The premise of this week is simple: I’ll show you how to make four small cuddle quilts out of a single roll of 2.5″ strips and a yard of cuddle fabric or fleece. The final quilts measure 18″×24″, so these are meant for comfort more than sleeping under. Today, we’re finishing the quilts. If you’re just joining in, you may want to hop over to all posts tagged 1+1=4 or start from the beginning of the series.
Now that we have all four quilt tops, we can turn them into quilts. The first step is to prepare the backing. The fabric requirements allow you to cut three full-sized backs, leaving one that must be pieced from two pieces. There is a small amount of leeway, so if you’re uncomfortable trying to sew a ¼″ seam on Minky or Fleece or find yours curling, you can add an extra half inch to the measurements, then center your quilt top so that you have a graded seam allowance.
Cut your 18.5″×24.5″ backs from the fabric. Cut two additional 9.75″×24.5″ rectangles. Sew these two small pieces together along one long side using a ½″ seam allowance to give you a fourth back.
If you have 1 1⁄8 yd or 1 ½ yd, here are alternate cutting diagrams:
Next, place each top and a back right sides together. Pin all the way around. Pin even closer than I did in the photo (try every 1″) if using Minky, as it stretches horribly. The fleece I had was mostly stable.
If you want to use batting cut an 18.5″×24.5″ piece for each quilt. Add it to your above sandwich with the right side facing the wrong side of the top. In other words, lay your batting down, right-side up. Lay your top over it, right-side up. Then, place your backing on top, right-side down and pin.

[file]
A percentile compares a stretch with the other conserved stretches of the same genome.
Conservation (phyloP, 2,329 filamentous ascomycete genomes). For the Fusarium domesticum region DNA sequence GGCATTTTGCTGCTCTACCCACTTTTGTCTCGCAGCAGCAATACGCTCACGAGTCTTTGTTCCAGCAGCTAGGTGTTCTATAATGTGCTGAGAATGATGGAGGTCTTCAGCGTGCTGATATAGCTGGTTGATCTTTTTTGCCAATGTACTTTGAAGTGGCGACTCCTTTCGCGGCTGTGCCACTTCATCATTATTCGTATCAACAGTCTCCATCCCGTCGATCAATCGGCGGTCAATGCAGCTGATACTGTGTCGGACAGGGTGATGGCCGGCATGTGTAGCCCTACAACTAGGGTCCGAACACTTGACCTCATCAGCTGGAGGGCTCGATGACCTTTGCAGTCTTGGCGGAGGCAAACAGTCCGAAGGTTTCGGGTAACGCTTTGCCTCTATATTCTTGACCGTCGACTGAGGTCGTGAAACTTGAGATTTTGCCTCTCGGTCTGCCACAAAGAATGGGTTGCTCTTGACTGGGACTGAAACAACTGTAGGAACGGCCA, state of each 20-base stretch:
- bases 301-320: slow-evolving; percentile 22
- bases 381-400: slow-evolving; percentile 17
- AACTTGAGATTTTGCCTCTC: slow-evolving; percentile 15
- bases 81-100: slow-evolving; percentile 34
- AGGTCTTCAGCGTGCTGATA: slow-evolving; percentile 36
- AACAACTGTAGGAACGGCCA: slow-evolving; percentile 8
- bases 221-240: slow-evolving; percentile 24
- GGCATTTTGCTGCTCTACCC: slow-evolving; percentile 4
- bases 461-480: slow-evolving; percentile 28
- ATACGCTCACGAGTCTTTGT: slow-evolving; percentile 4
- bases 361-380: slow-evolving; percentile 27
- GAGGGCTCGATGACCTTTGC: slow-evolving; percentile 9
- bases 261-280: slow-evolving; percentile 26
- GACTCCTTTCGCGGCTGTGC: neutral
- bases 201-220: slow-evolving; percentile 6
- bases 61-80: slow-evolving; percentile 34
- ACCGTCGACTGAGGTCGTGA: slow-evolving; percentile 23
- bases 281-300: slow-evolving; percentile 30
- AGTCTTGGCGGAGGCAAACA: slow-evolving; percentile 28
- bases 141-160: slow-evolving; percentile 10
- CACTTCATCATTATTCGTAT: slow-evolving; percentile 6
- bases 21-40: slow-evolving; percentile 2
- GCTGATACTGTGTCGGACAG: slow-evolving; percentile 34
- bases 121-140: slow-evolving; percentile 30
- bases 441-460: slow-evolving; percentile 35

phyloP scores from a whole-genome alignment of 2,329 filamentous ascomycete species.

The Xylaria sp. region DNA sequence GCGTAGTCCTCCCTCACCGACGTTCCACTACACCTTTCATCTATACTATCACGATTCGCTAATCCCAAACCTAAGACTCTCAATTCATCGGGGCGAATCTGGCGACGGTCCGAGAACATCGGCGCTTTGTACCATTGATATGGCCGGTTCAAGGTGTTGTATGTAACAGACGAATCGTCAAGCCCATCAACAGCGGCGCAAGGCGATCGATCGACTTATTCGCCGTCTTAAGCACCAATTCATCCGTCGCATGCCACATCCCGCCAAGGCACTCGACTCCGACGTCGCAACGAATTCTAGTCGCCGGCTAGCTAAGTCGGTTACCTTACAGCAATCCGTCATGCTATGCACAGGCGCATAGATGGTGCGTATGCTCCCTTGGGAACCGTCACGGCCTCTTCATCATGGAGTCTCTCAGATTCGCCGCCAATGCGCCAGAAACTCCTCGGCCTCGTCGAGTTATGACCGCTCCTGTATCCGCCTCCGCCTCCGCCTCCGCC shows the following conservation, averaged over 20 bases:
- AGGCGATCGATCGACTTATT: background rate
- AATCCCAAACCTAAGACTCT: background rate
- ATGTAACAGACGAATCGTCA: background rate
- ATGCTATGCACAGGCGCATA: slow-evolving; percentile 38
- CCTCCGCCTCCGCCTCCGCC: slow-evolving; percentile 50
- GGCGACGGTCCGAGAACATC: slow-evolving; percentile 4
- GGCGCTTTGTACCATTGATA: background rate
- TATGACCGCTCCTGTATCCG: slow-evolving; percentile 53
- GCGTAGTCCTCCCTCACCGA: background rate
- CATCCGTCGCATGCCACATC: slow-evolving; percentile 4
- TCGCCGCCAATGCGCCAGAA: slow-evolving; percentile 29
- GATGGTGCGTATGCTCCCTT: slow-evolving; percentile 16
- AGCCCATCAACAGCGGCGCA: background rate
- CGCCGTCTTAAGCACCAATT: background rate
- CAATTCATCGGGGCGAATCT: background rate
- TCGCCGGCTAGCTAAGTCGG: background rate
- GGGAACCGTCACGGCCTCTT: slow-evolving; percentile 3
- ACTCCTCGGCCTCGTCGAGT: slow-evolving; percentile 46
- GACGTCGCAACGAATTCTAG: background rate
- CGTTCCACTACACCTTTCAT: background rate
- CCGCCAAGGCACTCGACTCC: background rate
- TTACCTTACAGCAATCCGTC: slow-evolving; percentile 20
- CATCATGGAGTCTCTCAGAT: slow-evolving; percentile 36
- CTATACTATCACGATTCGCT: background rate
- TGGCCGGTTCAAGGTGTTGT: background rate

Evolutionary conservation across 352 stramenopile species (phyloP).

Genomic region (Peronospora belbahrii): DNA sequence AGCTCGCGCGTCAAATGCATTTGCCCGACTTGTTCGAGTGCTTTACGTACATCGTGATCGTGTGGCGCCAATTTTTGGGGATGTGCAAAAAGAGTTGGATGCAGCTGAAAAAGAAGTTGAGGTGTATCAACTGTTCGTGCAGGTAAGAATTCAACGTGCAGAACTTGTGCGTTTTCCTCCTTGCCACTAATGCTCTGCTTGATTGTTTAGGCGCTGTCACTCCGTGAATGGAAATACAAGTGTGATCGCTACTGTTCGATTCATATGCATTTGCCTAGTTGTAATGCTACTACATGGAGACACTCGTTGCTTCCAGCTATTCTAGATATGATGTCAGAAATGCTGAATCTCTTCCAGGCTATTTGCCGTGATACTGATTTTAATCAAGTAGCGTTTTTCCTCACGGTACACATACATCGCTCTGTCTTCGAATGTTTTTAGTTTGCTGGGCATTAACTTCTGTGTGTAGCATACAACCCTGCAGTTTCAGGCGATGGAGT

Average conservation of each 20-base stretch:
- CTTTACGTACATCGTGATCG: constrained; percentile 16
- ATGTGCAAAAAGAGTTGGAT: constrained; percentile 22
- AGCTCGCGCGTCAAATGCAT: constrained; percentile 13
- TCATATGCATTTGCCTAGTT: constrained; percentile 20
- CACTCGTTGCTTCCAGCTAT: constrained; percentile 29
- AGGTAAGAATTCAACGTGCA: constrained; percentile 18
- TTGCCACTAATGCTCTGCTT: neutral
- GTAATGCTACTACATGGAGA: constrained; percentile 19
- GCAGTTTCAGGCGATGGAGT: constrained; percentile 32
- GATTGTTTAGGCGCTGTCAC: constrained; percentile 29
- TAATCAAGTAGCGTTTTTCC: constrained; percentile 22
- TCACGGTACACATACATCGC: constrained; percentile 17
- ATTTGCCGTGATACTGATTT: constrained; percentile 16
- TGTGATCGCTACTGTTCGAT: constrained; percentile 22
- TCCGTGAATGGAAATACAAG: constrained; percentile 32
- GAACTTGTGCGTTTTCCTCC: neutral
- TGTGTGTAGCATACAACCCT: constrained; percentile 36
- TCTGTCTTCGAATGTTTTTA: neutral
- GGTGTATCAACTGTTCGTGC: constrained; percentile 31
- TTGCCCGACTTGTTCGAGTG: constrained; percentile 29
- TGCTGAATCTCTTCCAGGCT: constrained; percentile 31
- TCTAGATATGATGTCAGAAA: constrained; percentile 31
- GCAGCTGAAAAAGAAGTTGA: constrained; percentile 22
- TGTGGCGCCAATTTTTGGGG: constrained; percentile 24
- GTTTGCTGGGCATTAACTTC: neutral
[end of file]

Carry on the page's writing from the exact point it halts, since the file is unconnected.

Using your walking foot if you have one (for best results) or a basic foot (not your ¼″ piecing foot as it typically only moves your fabric over one feed dog), sew around the edge using a ¼″ seam allowance (or ½″ from the edge of the backing if you cut a larger backing), leaving at least 3″ open on one side to turn.
Turn your quilt out through the opening, and use a chopstick or point turner to get the corners pushed out as well as you can. Turn your iron down to the synthetic setting and carefully press the edges flat from the top side (it’s not good to iron Minky or Fleece). Make sure to fold in the edges of the open section.
Top-stitch around the outside, 1⁄8″ in from the edge, making sure your stitches close the open section.
Almost done! Now, you have to decide on how you want to quilt these. I recommend some sort of straight-line quilting, as sparse as possible with your chosen batting (or about every 6″ if you didn’t use batting). You don’t want to get too dense or intricate with the quilting, as you don’t want to shrink the layers, or take away from the fluffiness of the Minky or fleece.
Here are diagrams of what I did, but it is by no means the only way of doing it:
Once you finish quilting, you’re done! If you’re donating the quilts, all that is left is to wash them and put them into gallon storage bags for delivery and distribution.
If you’ve followed along and made your own cuddle quilts, share a link to photos or a blog post in the comments. I’d love to see what you made!
This post is part of a series on making small cuddle quilts for charity. My finished quilts will be donations to the 2012/13 service project being sponsored by the Quilter’s Consortium of New York State. If you’re in a NY quilt guild that is a member of QCNYS, contact your consortium rep to learn how to donate (and tell your guild or club about this series!). If you are not a member of a participating guild, but would still like to donate send me an email and we can figure out how to get the quilts to the right place.